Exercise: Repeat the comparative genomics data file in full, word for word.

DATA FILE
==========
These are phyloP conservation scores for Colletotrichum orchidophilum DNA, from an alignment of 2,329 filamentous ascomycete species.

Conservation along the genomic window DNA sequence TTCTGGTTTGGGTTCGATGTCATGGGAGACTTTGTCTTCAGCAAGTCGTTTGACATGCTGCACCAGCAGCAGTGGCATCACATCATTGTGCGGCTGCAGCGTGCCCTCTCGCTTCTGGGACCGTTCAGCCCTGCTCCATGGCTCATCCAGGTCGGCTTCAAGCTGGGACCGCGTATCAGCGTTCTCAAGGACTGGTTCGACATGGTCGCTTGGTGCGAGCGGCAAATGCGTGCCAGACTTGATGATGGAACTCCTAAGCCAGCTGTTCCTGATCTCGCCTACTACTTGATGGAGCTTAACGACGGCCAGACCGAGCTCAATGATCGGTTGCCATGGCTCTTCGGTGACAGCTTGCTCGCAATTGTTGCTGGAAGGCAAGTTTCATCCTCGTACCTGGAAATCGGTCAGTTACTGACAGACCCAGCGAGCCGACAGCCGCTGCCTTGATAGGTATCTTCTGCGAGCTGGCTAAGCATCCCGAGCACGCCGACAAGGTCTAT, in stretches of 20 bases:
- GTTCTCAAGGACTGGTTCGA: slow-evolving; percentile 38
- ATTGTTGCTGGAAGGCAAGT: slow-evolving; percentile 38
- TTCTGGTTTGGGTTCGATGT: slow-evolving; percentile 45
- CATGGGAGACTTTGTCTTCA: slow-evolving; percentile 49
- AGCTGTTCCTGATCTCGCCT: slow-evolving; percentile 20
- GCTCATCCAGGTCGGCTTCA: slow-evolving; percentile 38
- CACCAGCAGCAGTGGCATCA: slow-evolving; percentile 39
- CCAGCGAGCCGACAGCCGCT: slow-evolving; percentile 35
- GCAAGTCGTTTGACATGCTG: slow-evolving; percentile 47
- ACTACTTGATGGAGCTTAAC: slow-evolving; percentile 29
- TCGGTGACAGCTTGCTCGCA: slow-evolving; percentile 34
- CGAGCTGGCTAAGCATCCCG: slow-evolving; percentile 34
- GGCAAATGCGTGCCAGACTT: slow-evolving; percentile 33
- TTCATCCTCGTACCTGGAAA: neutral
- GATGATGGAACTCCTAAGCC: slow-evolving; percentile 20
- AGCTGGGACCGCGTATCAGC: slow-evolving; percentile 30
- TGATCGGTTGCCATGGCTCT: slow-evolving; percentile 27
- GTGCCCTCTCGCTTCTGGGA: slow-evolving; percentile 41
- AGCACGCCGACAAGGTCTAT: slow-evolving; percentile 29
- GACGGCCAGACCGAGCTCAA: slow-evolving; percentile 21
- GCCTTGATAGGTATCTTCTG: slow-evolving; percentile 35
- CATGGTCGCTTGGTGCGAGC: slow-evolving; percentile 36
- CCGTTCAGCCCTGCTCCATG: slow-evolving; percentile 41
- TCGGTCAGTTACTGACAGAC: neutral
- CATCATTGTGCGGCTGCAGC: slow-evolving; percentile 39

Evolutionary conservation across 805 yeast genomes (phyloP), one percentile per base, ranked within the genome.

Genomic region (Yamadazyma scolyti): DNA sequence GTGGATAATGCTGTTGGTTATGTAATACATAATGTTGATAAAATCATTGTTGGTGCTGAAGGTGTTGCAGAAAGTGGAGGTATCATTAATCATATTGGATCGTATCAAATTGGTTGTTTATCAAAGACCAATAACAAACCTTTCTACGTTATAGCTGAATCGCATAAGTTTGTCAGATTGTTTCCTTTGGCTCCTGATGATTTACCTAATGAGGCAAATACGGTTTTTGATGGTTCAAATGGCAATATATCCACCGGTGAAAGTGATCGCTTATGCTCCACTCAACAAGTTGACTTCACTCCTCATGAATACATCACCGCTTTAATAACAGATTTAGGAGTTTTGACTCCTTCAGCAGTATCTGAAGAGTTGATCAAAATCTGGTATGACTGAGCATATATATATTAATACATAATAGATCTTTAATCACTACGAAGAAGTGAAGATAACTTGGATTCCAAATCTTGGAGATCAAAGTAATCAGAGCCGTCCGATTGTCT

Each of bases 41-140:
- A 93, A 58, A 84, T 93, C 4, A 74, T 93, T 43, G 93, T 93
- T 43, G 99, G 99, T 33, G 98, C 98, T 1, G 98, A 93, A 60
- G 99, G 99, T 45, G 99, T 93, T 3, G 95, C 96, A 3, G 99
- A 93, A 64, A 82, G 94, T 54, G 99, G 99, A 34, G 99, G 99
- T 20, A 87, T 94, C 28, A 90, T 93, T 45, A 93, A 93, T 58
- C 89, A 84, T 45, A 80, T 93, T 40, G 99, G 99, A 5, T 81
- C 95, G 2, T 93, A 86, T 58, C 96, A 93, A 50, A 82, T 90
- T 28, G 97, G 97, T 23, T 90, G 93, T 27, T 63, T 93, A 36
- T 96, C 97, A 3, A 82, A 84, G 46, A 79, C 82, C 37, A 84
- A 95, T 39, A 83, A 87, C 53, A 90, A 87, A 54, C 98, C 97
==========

These are phyloP conservation scores for Colletotrichum orchidophilum DNA, from an alignment of 2,329 filamentous ascomycete species.

Conservation along the genomic window DNA sequence TTCTGGTTTGGGTTCGATGTCATGGGAGACTTTGTCTTCAGCAAGTCGTTTGACATGCTGCACCAGCAGCAGTGGCATCACATCATTGTGCGGCTGCAGCGTGCCCTCTCGCTTCTGGGACCGTTCAGCCCTGCTCCATGGCTCATCCAGGTCGGCTTCAAGCTGGGACCGCGTATCAGCGTTCTCAAGGACTGGTTCGACATGGTCGCTTGGTGCGAGCGGCAAATGCGTGCCAGACTTGATGATGGAACTCCTAAGCCAGCTGTTCCTGATCTCGCCTACTACTTGATGGAGCTTAACGACGGCCAGACCGAGCTCAATGATCGGTTGCCATGGCTCTTCGGTGACAGCTTGCTCGCAATTGTTGCTGGAAGGCAAGTTTCATCCTCGTACCTGGAAATCGGTCAGTTACTGACAGACCCAGCGAGCCGACAGCCGCTGCCTTGATAGGTATCTTCTGCGAGCTGGCTAAGCATCCCGAGCACGCCGACAAGGTCTAT, in stretches of 20 bases:
- GTTCTCAAGGACTGGTTCGA: slow-evolving; percentile 38
- ATTGTTGCTGGAAGGCAAGT: slow-evolving; percentile 38
- TTCTGGTTTGGGTTCGATGT: slow-evolving; percentile 45
- CATGGGAGACTTTGTCTTCA: slow-evolving; percentile 49
- AGCTGTTCCTGATCTCGCCT: slow-evolving; percentile 20
- GCTCATCCAGGTCGGCTTCA: slow-evolving; percentile 38
- CACCAGCAGCAGTGGCATCA: slow-evolving; percentile 39
- CCAGCGAGCCGACAGCCGCT: slow-evolving; percentile 35
- GCAAGTCGTTTGACATGCTG: slow-evolving; percentile 47
- ACTACTTGATGGAGCTTAAC: slow-evolving; percentile 29
- TCGGTGACAGCTTGCTCGCA: slow-evolving; percentile 34
- CGAGCTGGCTAAGCATCCCG: slow-evolving; percentile 34
- GGCAAATGCGTGCCAGACTT: slow-evolving; percentile 33
- TTCATCCTCGTACCTGGAAA: neutral
- GATGATGGAACTCCTAAGCC: slow-evolving; percentile 20
- AGCTGGGACCGCGTATCAGC: slow-evolving; percentile 30
- TGATCGGTTGCCATGGCTCT: slow-evolving; percentile 27
- GTGCCCTCTCGCTTCTGGGA: slow-evolving; percentile 41
- AGCACGCCGACAAGGTCTAT: slow-evolving; percentile 29
- GACGGCCAGACCGAGCTCAA: slow-evolving; percentile 21
- GCCTTGATAGGTATCTTCTG: slow-evolving; percentile 35
- CATGGTCGCTTGGTGCGAGC: slow-evolving; percentile 36
- CCGTTCAGCCCTGCTCCATG: slow-evolving; percentile 41
- TCGGTCAGTTACTGACAGAC: neutral
- CATCATTGTGCGGCTGCAGC: slow-evolving; percentile 39

Evolutionary conservation across 805 yeast genomes (phyloP), one percentile per base, ranked within the genome.

Genomic region (Yamadazyma scolyti): DNA sequence GTGGATAATGCTGTTGGTTATGTAATACATAATGTTGATAAAATCATTGTTGGTGCTGAAGGTGTTGCAGAAAGTGGAGGTATCATTAATCATATTGGATCGTATCAAATTGGTTGTTTATCAAAGACCAATAACAAACCTTTCTACGTTATAGCTGAATCGCATAAGTTTGTCAGATTGTTTCCTTTGGCTCCTGATGATTTACCTAATGAGGCAAATACGGTTTTTGATGGTTCAAATGGCAATATATCCACCGGTGAAAGTGATCGCTTATGCTCCACTCAACAAGTTGACTTCACTCCTCATGAATACATCACCGCTTTAATAACAGATTTAGGAGTTTTGACTCCTTCAGCAGTATCTGAAGAGTTGATCAAAATCTGGTATGACTGAGCATATATATATTAATACATAATAGATCTTTAATCACTACGAAGAAGTGAAGATAACTTGGATTCCAAATCTTGGAGATCAAAGTAATCAGAGCCGTCCGATTGTCT

Each of bases 41-140:
- A 93, A 58, A 84, T 93, C 4, A 74, T 93, T 43, G 93, T 93
- T 43, G 99, G 99, T 33, G 98, C 98, T 1, G 98, A 93, A 60
- G 99, G 99, T 45, G 99, T 93, T 3, G 95, C 96, A 3, G 99
- A 93, A 64, A 82, G 94, T 54, G 99, G 99, A 34, G 99, G 99
- T 20, A 87, T 94, C 28, A 90, T 93, T 45, A 93, A 93, T 58
- C 89, A 84, T 45, A 80, T 93, T 40, G 99, G 99, A 5, T 81
- C 95, G 2, T 93, A 86, T 58, C 96, A 93, A 50, A 82, T 90
- T 28, G 97, G 97, T 23, T 90, G 93, T 27, T 63, T 93, A 36
- T 96, C 97, A 3, A 82, A 84, G 46, A 79, C 82, C 37, A 84
- A 95, T 39, A 83, A 87, C 53, A 90, A 87, A 54, C 98, C 97